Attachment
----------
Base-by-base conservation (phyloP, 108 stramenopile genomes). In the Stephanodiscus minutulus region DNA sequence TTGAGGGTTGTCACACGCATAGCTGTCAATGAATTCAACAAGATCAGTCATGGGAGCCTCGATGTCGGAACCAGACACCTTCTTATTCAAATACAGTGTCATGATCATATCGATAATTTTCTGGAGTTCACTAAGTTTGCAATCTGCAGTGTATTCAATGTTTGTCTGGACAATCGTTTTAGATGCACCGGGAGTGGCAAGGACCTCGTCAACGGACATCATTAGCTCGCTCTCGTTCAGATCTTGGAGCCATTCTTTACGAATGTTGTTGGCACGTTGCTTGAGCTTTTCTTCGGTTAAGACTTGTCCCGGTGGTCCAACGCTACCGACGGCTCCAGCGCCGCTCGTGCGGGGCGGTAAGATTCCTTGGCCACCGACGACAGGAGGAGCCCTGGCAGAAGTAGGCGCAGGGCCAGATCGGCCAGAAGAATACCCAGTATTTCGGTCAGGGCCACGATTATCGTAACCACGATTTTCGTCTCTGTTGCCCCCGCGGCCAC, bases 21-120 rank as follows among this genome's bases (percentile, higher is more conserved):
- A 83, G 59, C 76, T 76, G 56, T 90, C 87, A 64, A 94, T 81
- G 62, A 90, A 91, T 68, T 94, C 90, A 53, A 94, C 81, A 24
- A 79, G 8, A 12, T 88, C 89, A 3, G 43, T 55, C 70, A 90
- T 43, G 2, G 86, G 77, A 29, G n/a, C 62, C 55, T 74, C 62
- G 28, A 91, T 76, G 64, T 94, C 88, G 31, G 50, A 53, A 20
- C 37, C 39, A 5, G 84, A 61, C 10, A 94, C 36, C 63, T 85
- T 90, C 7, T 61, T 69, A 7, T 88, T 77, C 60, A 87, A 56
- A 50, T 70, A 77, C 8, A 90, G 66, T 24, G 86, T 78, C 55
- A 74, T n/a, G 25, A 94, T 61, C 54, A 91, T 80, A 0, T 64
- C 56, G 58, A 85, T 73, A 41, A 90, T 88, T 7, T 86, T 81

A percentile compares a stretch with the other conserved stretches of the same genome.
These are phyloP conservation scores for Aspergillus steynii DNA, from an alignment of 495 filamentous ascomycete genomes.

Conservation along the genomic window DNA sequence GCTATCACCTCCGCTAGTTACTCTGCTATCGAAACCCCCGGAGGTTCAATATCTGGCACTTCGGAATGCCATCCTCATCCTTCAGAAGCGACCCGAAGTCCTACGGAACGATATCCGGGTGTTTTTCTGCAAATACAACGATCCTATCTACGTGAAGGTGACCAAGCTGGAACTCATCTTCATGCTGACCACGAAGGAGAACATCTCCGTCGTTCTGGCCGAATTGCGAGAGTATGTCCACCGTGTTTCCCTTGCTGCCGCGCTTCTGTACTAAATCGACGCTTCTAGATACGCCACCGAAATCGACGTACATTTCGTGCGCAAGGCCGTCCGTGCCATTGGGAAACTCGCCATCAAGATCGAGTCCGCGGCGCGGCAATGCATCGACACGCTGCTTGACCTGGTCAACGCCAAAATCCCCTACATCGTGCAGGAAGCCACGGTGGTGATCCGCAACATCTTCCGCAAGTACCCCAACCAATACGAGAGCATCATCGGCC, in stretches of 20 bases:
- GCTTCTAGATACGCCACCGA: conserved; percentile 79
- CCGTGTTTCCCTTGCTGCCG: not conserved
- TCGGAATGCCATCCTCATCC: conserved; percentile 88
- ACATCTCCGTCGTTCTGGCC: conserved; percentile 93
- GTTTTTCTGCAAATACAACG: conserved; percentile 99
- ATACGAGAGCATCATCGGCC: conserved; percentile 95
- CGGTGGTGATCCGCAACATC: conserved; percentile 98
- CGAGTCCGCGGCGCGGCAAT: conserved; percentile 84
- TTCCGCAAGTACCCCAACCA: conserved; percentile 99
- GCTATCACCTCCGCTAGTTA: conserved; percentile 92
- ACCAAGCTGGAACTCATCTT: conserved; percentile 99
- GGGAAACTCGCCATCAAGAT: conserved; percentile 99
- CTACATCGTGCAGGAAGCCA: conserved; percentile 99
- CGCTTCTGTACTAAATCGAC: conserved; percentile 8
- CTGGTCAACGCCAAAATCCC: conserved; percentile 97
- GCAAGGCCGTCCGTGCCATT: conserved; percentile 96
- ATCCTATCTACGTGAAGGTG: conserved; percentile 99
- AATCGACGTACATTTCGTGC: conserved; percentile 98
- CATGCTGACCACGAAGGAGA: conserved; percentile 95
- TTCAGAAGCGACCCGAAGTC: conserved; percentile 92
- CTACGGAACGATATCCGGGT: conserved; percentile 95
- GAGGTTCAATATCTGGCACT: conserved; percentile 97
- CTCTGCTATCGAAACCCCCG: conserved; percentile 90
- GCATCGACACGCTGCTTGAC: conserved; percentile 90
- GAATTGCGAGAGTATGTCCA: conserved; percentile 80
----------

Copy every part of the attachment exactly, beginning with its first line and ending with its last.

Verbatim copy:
Base-by-base conservation (phyloP, 108 stramenopile genomes). In the Stephanodiscus minutulus region DNA sequence TTGAGGGTTGTCACACGCATAGCTGTCAATGAATTCAACAAGATCAGTCATGGGAGCCTCGATGTCGGAACCAGACACCTTCTTATTCAAATACAGTGTCATGATCATATCGATAATTTTCTGGAGTTCACTAAGTTTGCAATCTGCAGTGTATTCAATGTTTGTCTGGACAATCGTTTTAGATGCACCGGGAGTGGCAAGGACCTCGTCAACGGACATCATTAGCTCGCTCTCGTTCAGATCTTGGAGCCATTCTTTACGAATGTTGTTGGCACGTTGCTTGAGCTTTTCTTCGGTTAAGACTTGTCCCGGTGGTCCAACGCTACCGACGGCTCCAGCGCCGCTCGTGCGGGGCGGTAAGATTCCTTGGCCACCGACGACAGGAGGAGCCCTGGCAGAAGTAGGCGCAGGGCCAGATCGGCCAGAAGAATACCCAGTATTTCGGTCAGGGCCACGATTATCGTAACCACGATTTTCGTCTCTGTTGCCCCCGCGGCCAC, bases 21-120 rank as follows among this genome's bases (percentile, higher is more conserved):
- A 83, G 59, C 76, T 76, G 56, T 90, C 87, A 64, A 94, T 81
- G 62, A 90, A 91, T 68, T 94, C 90, A 53, A 94, C 81, A 24
- A 79, G 8, A 12, T 88, C 89, A 3, G 43, T 55, C 70, A 90
- T 43, G 2, G 86, G 77, A 29, G n/a, C 62, C 55, T 74, C 62
- G 28, A 91, T 76, G 64, T 94, C 88, G 31, G 50, A 53, A 20
- C 37, C 39, A 5, G 84, A 61, C 10, A 94, C 36, C 63, T 85
- T 90, C 7, T 61, T 69, A 7, T 88, T 77, C 60, A 87, A 56
- A 50, T 70, A 77, C 8, A 90, G 66, T 24, G 86, T 78, C 55
- A 74, T n/a, G 25, A 94, T 61, C 54, A 91, T 80, A 0, T 64
- C 56, G 58, A 85, T 73, A 41, A 90, T 88, T 7, T 86, T 81

A percentile compares a stretch with the other conserved stretches of the same genome.
These are phyloP conservation scores for Aspergillus steynii DNA, from an alignment of 495 filamentous ascomycete genomes.

Conservation along the genomic window DNA sequence GCTATCACCTCCGCTAGTTACTCTGCTATCGAAACCCCCGGAGGTTCAATATCTGGCACTTCGGAATGCCATCCTCATCCTTCAGAAGCGACCCGAAGTCCTACGGAACGATATCCGGGTGTTTTTCTGCAAATACAACGATCCTATCTACGTGAAGGTGACCAAGCTGGAACTCATCTTCATGCTGACCACGAAGGAGAACATCTCCGTCGTTCTGGCCGAATTGCGAGAGTATGTCCACCGTGTTTCCCTTGCTGCCGCGCTTCTGTACTAAATCGACGCTTCTAGATACGCCACCGAAATCGACGTACATTTCGTGCGCAAGGCCGTCCGTGCCATTGGGAAACTCGCCATCAAGATCGAGTCCGCGGCGCGGCAATGCATCGACACGCTGCTTGACCTGGTCAACGCCAAAATCCCCTACATCGTGCAGGAAGCCACGGTGGTGATCCGCAACATCTTCCGCAAGTACCCCAACCAATACGAGAGCATCATCGGCC, in stretches of 20 bases:
- GCTTCTAGATACGCCACCGA: conserved; percentile 79
- CCGTGTTTCCCTTGCTGCCG: not conserved
- TCGGAATGCCATCCTCATCC: conserved; percentile 88
- ACATCTCCGTCGTTCTGGCC: conserved; percentile 93
- GTTTTTCTGCAAATACAACG: conserved; percentile 99
- ATACGAGAGCATCATCGGCC: conserved; percentile 95
- CGGTGGTGATCCGCAACATC: conserved; percentile 98
- CGAGTCCGCGGCGCGGCAAT: conserved; percentile 84
- TTCCGCAAGTACCCCAACCA: conserved; percentile 99
- GCTATCACCTCCGCTAGTTA: conserved; percentile 92
- ACCAAGCTGGAACTCATCTT: conserved; percentile 99
- GGGAAACTCGCCATCAAGAT: conserved; percentile 99
- CTACATCGTGCAGGAAGCCA: conserved; percentile 99
- CGCTTCTGTACTAAATCGAC: conserved; percentile 8
- CTGGTCAACGCCAAAATCCC: conserved; percentile 97
- GCAAGGCCGTCCGTGCCATT: conserved; percentile 96
- ATCCTATCTACGTGAAGGTG: conserved; percentile 99
- AATCGACGTACATTTCGTGC: conserved; percentile 98
- CATGCTGACCACGAAGGAGA: conserved; percentile 95
- TTCAGAAGCGACCCGAAGTC: conserved; percentile 92
- CTACGGAACGATATCCGGGT: conserved; percentile 95
- GAGGTTCAATATCTGGCACT: conserved; percentile 97
- CTCTGCTATCGAAACCCCCG: conserved; percentile 90
- GCATCGACACGCTGCTTGAC: conserved; percentile 90
- GAATTGCGAGAGTATGTCCA: conserved; percentile 80